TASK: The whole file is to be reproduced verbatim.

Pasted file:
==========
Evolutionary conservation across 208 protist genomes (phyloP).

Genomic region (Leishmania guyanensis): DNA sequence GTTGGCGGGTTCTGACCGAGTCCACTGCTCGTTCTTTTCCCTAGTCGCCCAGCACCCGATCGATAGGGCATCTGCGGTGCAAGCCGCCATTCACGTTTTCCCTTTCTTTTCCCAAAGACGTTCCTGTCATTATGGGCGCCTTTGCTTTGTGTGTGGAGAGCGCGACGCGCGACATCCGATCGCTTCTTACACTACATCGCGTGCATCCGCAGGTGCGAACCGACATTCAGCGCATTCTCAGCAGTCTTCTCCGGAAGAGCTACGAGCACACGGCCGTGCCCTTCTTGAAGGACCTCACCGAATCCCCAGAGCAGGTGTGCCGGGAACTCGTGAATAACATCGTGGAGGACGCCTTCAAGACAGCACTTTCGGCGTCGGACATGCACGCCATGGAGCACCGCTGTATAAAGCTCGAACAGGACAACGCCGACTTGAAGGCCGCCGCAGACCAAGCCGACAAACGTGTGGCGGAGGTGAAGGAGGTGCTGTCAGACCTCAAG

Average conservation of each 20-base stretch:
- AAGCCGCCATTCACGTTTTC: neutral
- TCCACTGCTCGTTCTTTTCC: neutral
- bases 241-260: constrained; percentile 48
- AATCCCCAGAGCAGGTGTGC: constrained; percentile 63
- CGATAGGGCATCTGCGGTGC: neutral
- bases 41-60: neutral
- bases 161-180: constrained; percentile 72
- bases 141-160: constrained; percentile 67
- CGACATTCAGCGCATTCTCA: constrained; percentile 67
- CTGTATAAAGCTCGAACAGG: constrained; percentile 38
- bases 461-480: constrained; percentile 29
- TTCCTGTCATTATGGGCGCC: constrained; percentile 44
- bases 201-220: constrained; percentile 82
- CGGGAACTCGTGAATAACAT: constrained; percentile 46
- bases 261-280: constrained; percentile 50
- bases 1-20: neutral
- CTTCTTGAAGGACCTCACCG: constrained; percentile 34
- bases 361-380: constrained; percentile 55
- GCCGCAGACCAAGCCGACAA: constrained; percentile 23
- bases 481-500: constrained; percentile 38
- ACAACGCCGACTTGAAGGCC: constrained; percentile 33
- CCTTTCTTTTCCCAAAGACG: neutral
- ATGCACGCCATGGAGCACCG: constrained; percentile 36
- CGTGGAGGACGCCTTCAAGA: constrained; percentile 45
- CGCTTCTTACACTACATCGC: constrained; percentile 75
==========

Evolutionary conservation across 208 protist genomes (phyloP).

Genomic region (Leishmania guyanensis): DNA sequence GTTGGCGGGTTCTGACCGAGTCCACTGCTCGTTCTTTTCCCTAGTCGCCCAGCACCCGATCGATAGGGCATCTGCGGTGCAAGCCGCCATTCACGTTTTCCCTTTCTTTTCCCAAAGACGTTCCTGTCATTATGGGCGCCTTTGCTTTGTGTGTGGAGAGCGCGACGCGCGACATCCGATCGCTTCTTACACTACATCGCGTGCATCCGCAGGTGCGAACCGACATTCAGCGCATTCTCAGCAGTCTTCTCCGGAAGAGCTACGAGCACACGGCCGTGCCCTTCTTGAAGGACCTCACCGAATCCCCAGAGCAGGTGTGCCGGGAACTCGTGAATAACATCGTGGAGGACGCCTTCAAGACAGCACTTTCGGCGTCGGACATGCACGCCATGGAGCACCGCTGTATAAAGCTCGAACAGGACAACGCCGACTTGAAGGCCGCCGCAGACCAAGCCGACAAACGTGTGGCGGAGGTGAAGGAGGTGCTGTCAGACCTCAAG

Average conservation of each 20-base stretch:
- AAGCCGCCATTCACGTTTTC: neutral
- TCCACTGCTCGTTCTTTTCC: neutral
- bases 241-260: constrained; percentile 48
- AATCCCCAGAGCAGGTGTGC: constrained; percentile 63
- CGATAGGGCATCTGCGGTGC: neutral
- bases 41-60: neutral
- bases 161-180: constrained; percentile 72
- bases 141-160: constrained; percentile 67
- CGACATTCAGCGCATTCTCA: constrained; percentile 67
- CTGTATAAAGCTCGAACAGG: constrained; percentile 38
- bases 461-480: constrained; percentile 29
- TTCCTGTCATTATGGGCGCC: constrained; percentile 44
- bases 201-220: constrained; percentile 82
- CGGGAACTCGTGAATAACAT: constrained; percentile 46
- bases 261-280: constrained; percentile 50
- bases 1-20: neutral
- CTTCTTGAAGGACCTCACCG: constrained; percentile 34
- bases 361-380: constrained; percentile 55
- GCCGCAGACCAAGCCGACAA: constrained; percentile 23
- bases 481-500: constrained; percentile 38
- ACAACGCCGACTTGAAGGCC: constrained; percentile 33
- CCTTTCTTTTCCCAAAGACG: neutral
- ATGCACGCCATGGAGCACCG: constrained; percentile 36
- CGTGGAGGACGCCTTCAAGA: constrained; percentile 45
- CGCTTCTTACACTACATCGC: constrained; percentile 75